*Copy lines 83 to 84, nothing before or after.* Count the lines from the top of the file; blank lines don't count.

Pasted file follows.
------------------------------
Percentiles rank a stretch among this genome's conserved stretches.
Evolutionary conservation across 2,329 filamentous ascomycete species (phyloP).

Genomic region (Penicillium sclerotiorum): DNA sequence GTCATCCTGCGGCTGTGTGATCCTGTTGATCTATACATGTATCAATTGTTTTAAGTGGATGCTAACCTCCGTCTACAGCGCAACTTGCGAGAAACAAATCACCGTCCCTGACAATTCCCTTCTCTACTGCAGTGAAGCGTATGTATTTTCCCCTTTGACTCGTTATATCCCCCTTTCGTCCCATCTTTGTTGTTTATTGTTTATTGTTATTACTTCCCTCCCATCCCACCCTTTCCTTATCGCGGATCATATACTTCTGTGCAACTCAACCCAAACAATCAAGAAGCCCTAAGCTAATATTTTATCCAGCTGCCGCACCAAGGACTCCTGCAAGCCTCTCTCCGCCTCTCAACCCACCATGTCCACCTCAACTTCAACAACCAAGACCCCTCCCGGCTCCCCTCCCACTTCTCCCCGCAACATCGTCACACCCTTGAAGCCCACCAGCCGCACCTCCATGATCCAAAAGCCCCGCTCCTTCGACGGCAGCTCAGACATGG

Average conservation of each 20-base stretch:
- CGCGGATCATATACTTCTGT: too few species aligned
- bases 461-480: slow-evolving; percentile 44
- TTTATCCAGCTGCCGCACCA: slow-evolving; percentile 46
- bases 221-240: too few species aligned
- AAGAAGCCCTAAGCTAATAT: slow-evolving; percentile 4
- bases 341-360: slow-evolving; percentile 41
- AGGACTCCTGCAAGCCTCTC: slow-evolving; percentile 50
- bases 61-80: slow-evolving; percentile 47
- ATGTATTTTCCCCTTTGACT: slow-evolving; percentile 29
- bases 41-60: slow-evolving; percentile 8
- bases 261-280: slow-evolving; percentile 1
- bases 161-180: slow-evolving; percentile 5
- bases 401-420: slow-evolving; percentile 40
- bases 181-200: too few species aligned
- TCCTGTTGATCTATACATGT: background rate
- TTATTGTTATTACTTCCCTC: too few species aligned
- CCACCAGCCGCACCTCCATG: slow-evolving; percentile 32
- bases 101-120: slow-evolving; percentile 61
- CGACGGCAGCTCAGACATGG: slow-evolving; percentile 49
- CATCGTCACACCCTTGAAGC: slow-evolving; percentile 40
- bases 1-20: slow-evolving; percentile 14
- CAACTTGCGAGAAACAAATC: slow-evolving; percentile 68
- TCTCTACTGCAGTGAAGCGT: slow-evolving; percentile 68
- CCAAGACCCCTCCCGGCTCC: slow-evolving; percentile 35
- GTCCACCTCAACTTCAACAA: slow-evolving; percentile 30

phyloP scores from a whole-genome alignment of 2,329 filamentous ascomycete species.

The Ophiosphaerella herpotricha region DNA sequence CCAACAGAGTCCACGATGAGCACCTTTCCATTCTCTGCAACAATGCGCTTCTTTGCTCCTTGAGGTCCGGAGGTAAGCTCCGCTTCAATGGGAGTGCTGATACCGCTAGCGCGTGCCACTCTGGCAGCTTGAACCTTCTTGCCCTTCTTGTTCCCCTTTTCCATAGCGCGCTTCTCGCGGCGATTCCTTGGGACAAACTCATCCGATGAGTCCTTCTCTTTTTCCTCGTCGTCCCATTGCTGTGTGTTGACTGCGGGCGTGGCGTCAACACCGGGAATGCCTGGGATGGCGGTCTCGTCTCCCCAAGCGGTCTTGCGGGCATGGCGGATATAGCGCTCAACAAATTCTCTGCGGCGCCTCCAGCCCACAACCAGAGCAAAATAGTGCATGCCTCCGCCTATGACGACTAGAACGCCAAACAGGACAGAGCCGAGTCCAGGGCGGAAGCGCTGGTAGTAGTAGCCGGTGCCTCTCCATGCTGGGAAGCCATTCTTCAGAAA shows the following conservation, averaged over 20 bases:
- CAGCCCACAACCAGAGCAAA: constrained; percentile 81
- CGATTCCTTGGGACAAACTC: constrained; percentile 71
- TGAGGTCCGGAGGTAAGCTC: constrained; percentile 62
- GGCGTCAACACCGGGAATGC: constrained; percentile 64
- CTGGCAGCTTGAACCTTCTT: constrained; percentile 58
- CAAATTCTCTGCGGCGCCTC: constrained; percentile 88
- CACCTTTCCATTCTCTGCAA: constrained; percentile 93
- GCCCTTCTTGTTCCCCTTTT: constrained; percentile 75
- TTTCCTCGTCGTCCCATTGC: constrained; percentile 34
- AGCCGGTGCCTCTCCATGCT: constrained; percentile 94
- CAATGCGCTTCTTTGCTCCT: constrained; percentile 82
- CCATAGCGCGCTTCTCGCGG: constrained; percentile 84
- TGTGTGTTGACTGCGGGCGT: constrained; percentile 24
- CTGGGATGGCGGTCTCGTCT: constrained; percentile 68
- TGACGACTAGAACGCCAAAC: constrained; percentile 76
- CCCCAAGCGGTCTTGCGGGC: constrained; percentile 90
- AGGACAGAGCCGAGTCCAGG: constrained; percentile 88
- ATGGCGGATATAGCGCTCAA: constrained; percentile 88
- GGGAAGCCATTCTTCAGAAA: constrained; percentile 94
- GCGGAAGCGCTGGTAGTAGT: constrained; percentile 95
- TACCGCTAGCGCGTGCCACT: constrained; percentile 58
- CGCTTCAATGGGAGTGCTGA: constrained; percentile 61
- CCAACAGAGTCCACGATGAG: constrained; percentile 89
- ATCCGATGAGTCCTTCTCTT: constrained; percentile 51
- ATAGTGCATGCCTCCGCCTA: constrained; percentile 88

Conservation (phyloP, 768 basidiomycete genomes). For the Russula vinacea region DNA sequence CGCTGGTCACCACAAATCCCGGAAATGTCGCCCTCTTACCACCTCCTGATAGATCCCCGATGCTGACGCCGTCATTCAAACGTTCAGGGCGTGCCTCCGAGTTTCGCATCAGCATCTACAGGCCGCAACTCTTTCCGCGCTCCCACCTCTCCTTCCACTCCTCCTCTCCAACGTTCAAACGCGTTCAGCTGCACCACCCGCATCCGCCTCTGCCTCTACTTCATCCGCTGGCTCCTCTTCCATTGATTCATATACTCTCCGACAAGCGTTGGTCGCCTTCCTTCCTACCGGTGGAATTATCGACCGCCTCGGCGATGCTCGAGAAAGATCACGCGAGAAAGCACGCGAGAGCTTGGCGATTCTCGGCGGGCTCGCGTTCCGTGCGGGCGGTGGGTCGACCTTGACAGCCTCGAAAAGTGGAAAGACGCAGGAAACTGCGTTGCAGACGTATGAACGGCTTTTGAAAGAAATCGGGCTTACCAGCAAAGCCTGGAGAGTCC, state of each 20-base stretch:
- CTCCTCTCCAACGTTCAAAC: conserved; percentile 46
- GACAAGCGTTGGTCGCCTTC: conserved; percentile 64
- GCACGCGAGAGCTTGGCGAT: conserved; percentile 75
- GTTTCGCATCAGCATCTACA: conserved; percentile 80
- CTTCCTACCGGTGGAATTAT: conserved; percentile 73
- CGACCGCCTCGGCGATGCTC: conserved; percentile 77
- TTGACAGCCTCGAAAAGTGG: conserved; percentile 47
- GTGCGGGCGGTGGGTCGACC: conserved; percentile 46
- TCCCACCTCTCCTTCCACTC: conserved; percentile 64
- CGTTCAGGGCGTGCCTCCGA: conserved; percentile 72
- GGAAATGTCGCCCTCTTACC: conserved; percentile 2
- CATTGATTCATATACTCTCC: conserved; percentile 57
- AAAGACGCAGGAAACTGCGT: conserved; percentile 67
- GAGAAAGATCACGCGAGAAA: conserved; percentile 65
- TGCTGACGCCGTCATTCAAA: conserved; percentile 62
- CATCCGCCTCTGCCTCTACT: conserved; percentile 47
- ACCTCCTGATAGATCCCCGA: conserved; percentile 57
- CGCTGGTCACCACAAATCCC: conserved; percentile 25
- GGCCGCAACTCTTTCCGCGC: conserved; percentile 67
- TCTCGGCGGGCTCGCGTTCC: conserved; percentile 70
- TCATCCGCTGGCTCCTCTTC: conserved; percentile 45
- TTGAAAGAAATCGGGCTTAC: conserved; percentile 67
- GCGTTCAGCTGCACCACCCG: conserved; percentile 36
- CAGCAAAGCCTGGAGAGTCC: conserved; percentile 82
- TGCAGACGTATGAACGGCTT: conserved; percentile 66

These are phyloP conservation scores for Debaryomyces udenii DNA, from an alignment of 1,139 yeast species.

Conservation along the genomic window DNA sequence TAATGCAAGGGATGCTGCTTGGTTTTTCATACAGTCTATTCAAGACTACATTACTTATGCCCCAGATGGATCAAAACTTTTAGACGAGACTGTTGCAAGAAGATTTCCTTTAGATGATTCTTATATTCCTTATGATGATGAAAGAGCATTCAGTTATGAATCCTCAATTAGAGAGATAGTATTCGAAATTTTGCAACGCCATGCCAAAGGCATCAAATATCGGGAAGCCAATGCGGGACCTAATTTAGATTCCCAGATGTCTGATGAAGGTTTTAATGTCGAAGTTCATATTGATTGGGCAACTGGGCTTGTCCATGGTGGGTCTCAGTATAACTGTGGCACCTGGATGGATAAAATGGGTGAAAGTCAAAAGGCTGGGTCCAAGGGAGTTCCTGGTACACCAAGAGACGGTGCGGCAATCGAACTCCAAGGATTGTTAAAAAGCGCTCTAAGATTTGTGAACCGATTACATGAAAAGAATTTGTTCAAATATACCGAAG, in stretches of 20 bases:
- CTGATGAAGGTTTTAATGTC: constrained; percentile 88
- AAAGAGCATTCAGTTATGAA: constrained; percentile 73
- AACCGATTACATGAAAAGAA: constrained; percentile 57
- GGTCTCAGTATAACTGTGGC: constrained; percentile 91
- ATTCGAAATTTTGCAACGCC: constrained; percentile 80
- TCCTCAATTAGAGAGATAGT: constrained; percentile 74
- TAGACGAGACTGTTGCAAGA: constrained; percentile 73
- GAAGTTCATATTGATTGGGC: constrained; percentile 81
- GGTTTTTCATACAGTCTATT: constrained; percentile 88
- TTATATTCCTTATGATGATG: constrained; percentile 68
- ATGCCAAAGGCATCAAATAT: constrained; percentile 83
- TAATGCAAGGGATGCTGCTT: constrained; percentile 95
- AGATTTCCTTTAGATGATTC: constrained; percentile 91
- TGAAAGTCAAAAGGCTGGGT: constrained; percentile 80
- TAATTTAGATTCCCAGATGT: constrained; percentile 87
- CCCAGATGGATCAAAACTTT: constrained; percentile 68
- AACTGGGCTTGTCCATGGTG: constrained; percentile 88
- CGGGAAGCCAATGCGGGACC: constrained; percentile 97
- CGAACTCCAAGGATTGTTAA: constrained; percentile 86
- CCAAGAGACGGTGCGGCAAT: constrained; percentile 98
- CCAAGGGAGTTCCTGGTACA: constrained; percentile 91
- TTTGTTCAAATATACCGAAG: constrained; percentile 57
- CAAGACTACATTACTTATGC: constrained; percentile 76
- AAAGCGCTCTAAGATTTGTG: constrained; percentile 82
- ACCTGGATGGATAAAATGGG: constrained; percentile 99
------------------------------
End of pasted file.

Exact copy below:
These are phyloP conservation scores for Debaryomyces udenii DNA, from an alignment of 1,139 yeast species.

Conservation along the genomic window DNA sequence TAATGCAAGGGATGCTGCTTGGTTTTTCATACAGTCTATTCAAGACTACATTACTTATGCCCCAGATGGATCAAAACTTTTAGACGAGACTGTTGCAAGAAGATTTCCTTTAGATGATTCTTATATTCCTTATGATGATGAAAGAGCATTCAGTTATGAATCCTCAATTAGAGAGATAGTATTCGAAATTTTGCAACGCCATGCCAAAGGCATCAAATATCGGGAAGCCAATGCGGGACCTAATTTAGATTCCCAGATGTCTGATGAAGGTTTTAATGTCGAAGTTCATATTGATTGGGCAACTGGGCTTGTCCATGGTGGGTCTCAGTATAACTGTGGCACCTGGATGGATAAAATGGGTGAAAGTCAAAAGGCTGGGTCCAAGGGAGTTCCTGGTACACCAAGAGACGGTGCGGCAATCGAACTCCAAGGATTGTTAAAAAGCGCTCTAAGATTTGTGAACCGATTACATGAAAAGAATTTGTTCAAATATACCGAAG, in stretches of 20 bases: